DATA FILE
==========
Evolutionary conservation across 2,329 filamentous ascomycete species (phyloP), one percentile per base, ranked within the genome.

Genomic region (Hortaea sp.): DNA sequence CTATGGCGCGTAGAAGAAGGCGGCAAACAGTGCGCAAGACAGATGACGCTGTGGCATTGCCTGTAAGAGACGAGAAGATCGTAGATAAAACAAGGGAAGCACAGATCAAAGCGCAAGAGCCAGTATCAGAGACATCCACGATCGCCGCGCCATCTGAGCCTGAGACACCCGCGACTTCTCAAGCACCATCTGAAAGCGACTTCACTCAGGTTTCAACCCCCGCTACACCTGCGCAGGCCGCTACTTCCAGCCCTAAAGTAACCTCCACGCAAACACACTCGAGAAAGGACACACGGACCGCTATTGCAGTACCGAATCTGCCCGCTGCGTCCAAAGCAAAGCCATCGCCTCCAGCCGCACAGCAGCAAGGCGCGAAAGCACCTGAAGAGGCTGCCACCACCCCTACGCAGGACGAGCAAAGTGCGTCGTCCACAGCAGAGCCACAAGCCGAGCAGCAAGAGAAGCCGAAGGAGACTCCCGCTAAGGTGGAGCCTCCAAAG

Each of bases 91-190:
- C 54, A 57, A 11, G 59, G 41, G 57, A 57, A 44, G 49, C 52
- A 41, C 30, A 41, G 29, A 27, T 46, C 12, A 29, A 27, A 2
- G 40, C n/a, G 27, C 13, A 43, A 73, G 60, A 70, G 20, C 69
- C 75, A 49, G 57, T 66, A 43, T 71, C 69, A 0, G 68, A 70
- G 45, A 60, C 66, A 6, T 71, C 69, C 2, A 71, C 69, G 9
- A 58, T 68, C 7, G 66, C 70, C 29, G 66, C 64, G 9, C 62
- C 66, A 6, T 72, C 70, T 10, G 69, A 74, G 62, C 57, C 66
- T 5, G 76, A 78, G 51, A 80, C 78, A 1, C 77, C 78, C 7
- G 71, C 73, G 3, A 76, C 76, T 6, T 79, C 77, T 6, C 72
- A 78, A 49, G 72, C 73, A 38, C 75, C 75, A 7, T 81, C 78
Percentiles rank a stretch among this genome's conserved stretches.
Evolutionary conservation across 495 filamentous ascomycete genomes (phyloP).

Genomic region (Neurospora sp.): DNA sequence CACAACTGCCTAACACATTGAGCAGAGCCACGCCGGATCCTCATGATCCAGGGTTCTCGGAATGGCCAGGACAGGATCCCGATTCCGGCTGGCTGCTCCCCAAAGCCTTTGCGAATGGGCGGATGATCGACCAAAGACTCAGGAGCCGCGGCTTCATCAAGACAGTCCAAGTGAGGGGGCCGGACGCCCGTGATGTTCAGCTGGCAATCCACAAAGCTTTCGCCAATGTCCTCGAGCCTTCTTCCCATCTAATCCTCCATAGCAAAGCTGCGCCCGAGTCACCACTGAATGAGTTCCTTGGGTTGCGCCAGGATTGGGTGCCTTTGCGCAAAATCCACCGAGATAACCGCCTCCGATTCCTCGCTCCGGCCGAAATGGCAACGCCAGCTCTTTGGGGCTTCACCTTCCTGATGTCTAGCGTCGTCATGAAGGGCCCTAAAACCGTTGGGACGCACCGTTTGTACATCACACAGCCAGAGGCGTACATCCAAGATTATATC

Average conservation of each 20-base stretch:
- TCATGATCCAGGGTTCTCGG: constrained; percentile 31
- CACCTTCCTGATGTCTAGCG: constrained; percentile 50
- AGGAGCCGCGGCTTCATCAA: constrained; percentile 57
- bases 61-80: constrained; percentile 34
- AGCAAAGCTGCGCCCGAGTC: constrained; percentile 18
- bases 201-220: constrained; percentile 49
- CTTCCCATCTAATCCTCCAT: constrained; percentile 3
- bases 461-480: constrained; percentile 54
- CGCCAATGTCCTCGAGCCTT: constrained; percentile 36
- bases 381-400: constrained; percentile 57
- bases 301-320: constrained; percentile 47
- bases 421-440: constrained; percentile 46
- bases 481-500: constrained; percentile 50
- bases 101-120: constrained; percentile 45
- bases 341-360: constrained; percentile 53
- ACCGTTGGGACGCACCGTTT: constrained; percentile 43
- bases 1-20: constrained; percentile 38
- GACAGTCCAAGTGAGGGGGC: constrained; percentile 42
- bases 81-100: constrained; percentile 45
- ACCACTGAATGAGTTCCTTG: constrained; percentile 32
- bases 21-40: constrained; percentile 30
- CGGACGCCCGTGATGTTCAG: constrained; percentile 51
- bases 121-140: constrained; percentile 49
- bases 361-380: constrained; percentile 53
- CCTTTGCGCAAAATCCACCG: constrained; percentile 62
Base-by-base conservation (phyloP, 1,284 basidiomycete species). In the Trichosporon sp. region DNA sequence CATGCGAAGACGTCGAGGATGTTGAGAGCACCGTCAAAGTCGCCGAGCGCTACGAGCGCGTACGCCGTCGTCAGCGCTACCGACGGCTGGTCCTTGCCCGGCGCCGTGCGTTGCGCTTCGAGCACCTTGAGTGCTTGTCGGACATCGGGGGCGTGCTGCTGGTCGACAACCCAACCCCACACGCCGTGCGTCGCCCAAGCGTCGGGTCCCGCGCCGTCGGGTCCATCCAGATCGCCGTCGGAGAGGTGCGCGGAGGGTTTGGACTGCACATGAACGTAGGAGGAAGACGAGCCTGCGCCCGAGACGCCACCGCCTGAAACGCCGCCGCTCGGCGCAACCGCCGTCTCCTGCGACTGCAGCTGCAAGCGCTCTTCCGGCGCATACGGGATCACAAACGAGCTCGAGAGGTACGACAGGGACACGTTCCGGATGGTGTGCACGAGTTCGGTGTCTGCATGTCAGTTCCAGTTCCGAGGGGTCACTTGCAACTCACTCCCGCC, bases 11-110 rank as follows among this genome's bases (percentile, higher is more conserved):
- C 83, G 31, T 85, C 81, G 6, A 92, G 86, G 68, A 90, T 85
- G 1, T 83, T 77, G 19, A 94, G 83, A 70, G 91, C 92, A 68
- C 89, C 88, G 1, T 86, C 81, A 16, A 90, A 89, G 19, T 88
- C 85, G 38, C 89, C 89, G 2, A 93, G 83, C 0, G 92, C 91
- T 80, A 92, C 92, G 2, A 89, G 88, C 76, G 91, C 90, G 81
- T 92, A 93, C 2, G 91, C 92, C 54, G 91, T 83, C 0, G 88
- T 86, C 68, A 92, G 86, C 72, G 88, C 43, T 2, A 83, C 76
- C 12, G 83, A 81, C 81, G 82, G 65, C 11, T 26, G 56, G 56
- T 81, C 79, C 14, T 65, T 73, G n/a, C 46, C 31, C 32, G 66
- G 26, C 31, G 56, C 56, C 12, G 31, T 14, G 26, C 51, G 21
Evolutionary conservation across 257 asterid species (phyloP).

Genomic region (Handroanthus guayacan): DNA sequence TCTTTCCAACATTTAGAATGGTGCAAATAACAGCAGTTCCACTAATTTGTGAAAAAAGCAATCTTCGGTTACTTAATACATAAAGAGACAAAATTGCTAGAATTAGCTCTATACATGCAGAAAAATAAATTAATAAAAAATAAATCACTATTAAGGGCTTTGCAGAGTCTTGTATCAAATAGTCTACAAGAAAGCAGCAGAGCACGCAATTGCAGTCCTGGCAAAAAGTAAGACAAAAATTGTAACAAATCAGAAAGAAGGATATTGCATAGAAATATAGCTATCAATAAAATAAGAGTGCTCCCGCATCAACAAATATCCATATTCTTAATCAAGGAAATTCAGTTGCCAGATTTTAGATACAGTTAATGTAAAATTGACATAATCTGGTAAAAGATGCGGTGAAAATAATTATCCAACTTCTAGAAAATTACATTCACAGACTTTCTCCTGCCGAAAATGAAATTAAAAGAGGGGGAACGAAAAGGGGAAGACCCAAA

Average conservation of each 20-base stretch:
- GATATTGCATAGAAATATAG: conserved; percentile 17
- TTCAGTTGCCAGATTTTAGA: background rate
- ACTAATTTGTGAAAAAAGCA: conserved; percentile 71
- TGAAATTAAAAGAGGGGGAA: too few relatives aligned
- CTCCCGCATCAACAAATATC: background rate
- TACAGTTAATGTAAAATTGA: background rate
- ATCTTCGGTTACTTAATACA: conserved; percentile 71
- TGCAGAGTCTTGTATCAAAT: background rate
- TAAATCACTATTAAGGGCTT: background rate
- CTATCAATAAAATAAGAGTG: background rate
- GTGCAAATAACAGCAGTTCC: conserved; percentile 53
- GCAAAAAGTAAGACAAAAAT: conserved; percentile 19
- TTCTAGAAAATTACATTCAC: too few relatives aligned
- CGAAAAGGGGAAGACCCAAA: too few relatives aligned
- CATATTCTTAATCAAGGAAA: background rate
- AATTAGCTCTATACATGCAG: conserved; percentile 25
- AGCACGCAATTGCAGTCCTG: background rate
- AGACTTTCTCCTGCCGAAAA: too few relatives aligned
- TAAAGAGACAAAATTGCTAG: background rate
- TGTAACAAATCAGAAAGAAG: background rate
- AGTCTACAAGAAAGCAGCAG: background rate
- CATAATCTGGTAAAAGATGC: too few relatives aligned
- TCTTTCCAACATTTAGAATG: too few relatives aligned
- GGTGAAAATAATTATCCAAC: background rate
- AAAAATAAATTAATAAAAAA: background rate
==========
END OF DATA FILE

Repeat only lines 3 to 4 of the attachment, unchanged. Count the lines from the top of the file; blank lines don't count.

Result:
Each of bases 91-190:
- C 54, A 57, A 11, G 59, G 41, G 57, A 57, A 44, G 49, C 52